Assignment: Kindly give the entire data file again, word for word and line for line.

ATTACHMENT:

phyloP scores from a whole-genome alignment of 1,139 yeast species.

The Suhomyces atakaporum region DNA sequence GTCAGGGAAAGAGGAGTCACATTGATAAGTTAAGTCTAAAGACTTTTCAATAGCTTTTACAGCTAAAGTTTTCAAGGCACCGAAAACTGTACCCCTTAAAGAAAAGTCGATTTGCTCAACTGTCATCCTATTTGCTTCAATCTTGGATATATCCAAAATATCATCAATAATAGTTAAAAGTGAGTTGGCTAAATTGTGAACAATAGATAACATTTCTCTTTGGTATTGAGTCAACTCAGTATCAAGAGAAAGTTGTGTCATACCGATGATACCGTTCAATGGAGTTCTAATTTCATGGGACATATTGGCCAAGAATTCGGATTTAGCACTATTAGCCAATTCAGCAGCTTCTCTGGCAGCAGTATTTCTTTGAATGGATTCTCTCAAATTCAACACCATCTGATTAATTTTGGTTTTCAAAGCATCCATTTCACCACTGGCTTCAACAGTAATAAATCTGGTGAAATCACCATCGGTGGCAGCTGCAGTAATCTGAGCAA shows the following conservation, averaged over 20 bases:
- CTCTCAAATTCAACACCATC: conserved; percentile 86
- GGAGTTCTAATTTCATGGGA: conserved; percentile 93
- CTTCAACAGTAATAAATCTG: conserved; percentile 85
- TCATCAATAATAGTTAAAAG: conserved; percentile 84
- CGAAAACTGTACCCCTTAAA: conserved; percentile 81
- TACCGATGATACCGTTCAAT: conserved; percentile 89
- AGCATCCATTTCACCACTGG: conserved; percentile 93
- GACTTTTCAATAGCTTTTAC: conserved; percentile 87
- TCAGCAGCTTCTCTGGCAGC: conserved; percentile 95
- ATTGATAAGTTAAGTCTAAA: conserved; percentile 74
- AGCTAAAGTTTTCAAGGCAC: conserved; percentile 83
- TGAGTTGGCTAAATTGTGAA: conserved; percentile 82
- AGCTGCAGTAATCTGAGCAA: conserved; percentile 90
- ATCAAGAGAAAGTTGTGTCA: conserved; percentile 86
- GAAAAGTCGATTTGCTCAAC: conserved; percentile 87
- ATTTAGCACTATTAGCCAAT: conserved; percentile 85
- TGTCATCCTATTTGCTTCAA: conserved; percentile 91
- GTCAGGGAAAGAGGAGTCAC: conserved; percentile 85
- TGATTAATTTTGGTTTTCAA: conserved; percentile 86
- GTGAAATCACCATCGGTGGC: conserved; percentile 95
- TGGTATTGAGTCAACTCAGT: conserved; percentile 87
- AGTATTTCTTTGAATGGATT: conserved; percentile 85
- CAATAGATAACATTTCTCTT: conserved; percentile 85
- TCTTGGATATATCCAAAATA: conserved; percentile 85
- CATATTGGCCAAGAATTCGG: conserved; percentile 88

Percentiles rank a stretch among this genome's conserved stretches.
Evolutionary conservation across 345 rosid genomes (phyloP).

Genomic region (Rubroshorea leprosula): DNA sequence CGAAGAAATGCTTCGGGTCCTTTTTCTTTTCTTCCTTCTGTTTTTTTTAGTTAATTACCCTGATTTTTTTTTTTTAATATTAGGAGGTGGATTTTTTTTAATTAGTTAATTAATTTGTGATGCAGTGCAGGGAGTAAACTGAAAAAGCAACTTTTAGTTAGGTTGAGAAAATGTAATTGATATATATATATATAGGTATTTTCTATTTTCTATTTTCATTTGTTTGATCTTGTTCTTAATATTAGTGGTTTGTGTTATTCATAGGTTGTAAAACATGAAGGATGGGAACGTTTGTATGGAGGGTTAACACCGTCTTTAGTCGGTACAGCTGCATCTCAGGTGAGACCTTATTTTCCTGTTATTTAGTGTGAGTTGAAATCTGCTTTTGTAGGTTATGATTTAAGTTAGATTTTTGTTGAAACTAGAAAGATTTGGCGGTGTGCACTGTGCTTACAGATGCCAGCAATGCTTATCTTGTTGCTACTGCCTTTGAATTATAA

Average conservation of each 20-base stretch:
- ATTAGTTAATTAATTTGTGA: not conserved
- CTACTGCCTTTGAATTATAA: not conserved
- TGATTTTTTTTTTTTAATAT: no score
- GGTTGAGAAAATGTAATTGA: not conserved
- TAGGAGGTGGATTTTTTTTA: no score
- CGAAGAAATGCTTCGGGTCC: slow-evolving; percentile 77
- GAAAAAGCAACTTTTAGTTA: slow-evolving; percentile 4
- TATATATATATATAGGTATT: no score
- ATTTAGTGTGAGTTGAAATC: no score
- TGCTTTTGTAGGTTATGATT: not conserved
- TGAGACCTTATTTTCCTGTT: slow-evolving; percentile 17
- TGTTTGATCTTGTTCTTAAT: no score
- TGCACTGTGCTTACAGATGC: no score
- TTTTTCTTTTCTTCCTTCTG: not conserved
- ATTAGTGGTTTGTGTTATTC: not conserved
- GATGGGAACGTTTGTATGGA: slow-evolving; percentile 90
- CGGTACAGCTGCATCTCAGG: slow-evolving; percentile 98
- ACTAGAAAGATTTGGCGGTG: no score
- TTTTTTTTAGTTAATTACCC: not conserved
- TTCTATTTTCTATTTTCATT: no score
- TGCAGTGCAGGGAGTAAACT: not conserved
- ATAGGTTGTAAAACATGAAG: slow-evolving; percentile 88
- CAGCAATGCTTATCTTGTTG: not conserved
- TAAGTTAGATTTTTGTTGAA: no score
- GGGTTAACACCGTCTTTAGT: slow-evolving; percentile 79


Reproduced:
phyloP scores from a whole-genome alignment of 1,139 yeast species.

The Suhomyces atakaporum region DNA sequence GTCAGGGAAAGAGGAGTCACATTGATAAGTTAAGTCTAAAGACTTTTCAATAGCTTTTACAGCTAAAGTTTTCAAGGCACCGAAAACTGTACCCCTTAAAGAAAAGTCGATTTGCTCAACTGTCATCCTATTTGCTTCAATCTTGGATATATCCAAAATATCATCAATAATAGTTAAAAGTGAGTTGGCTAAATTGTGAACAATAGATAACATTTCTCTTTGGTATTGAGTCAACTCAGTATCAAGAGAAAGTTGTGTCATACCGATGATACCGTTCAATGGAGTTCTAATTTCATGGGACATATTGGCCAAGAATTCGGATTTAGCACTATTAGCCAATTCAGCAGCTTCTCTGGCAGCAGTATTTCTTTGAATGGATTCTCTCAAATTCAACACCATCTGATTAATTTTGGTTTTCAAAGCATCCATTTCACCACTGGCTTCAACAGTAATAAATCTGGTGAAATCACCATCGGTGGCAGCTGCAGTAATCTGAGCAA shows the following conservation, averaged over 20 bases:
- CTCTCAAATTCAACACCATC: conserved; percentile 86
- GGAGTTCTAATTTCATGGGA: conserved; percentile 93
- CTTCAACAGTAATAAATCTG: conserved; percentile 85
- TCATCAATAATAGTTAAAAG: conserved; percentile 84
- CGAAAACTGTACCCCTTAAA: conserved; percentile 81
- TACCGATGATACCGTTCAAT: conserved; percentile 89
- AGCATCCATTTCACCACTGG: conserved; percentile 93
- GACTTTTCAATAGCTTTTAC: conserved; percentile 87
- TCAGCAGCTTCTCTGGCAGC: conserved; percentile 95
- ATTGATAAGTTAAGTCTAAA: conserved; percentile 74
- AGCTAAAGTTTTCAAGGCAC: conserved; percentile 83
- TGAGTTGGCTAAATTGTGAA: conserved; percentile 82
- AGCTGCAGTAATCTGAGCAA: conserved; percentile 90
- ATCAAGAGAAAGTTGTGTCA: conserved; percentile 86
- GAAAAGTCGATTTGCTCAAC: conserved; percentile 87
- ATTTAGCACTATTAGCCAAT: conserved; percentile 85
- TGTCATCCTATTTGCTTCAA: conserved; percentile 91
- GTCAGGGAAAGAGGAGTCAC: conserved; percentile 85
- TGATTAATTTTGGTTTTCAA: conserved; percentile 86
- GTGAAATCACCATCGGTGGC: conserved; percentile 95
- TGGTATTGAGTCAACTCAGT: conserved; percentile 87
- AGTATTTCTTTGAATGGATT: conserved; percentile 85
- CAATAGATAACATTTCTCTT: conserved; percentile 85
- TCTTGGATATATCCAAAATA: conserved; percentile 85
- CATATTGGCCAAGAATTCGG: conserved; percentile 88

Percentiles rank a stretch among this genome's conserved stretches.
Evolutionary conservation across 345 rosid genomes (phyloP).

Genomic region (Rubroshorea leprosula): DNA sequence CGAAGAAATGCTTCGGGTCCTTTTTCTTTTCTTCCTTCTGTTTTTTTTAGTTAATTACCCTGATTTTTTTTTTTTAATATTAGGAGGTGGATTTTTTTTAATTAGTTAATTAATTTGTGATGCAGTGCAGGGAGTAAACTGAAAAAGCAACTTTTAGTTAGGTTGAGAAAATGTAATTGATATATATATATATAGGTATTTTCTATTTTCTATTTTCATTTGTTTGATCTTGTTCTTAATATTAGTGGTTTGTGTTATTCATAGGTTGTAAAACATGAAGGATGGGAACGTTTGTATGGAGGGTTAACACCGTCTTTAGTCGGTACAGCTGCATCTCAGGTGAGACCTTATTTTCCTGTTATTTAGTGTGAGTTGAAATCTGCTTTTGTAGGTTATGATTTAAGTTAGATTTTTGTTGAAACTAGAAAGATTTGGCGGTGTGCACTGTGCTTACAGATGCCAGCAATGCTTATCTTGTTGCTACTGCCTTTGAATTATAA

Average conservation of each 20-base stretch:
- ATTAGTTAATTAATTTGTGA: not conserved
- CTACTGCCTTTGAATTATAA: not conserved
- TGATTTTTTTTTTTTAATAT: no score
- GGTTGAGAAAATGTAATTGA: not conserved
- TAGGAGGTGGATTTTTTTTA: no score
- CGAAGAAATGCTTCGGGTCC: slow-evolving; percentile 77
- GAAAAAGCAACTTTTAGTTA: slow-evolving; percentile 4
- TATATATATATATAGGTATT: no score
- ATTTAGTGTGAGTTGAAATC: no score
- TGCTTTTGTAGGTTATGATT: not conserved
- TGAGACCTTATTTTCCTGTT: slow-evolving; percentile 17
- TGTTTGATCTTGTTCTTAAT: no score
- TGCACTGTGCTTACAGATGC: no score
- TTTTTCTTTTCTTCCTTCTG: not conserved
- ATTAGTGGTTTGTGTTATTC: not conserved
- GATGGGAACGTTTGTATGGA: slow-evolving; percentile 90
- CGGTACAGCTGCATCTCAGG: slow-evolving; percentile 98
- ACTAGAAAGATTTGGCGGTG: no score
- TTTTTTTTAGTTAATTACCC: not conserved
- TTCTATTTTCTATTTTCATT: no score
- TGCAGTGCAGGGAGTAAACT: not conserved
- ATAGGTTGTAAAACATGAAG: slow-evolving; percentile 88
- CAGCAATGCTTATCTTGTTG: not conserved
- TAAGTTAGATTTTTGTTGAA: no score
- GGGTTAACACCGTCTTTAGT: slow-evolving; percentile 79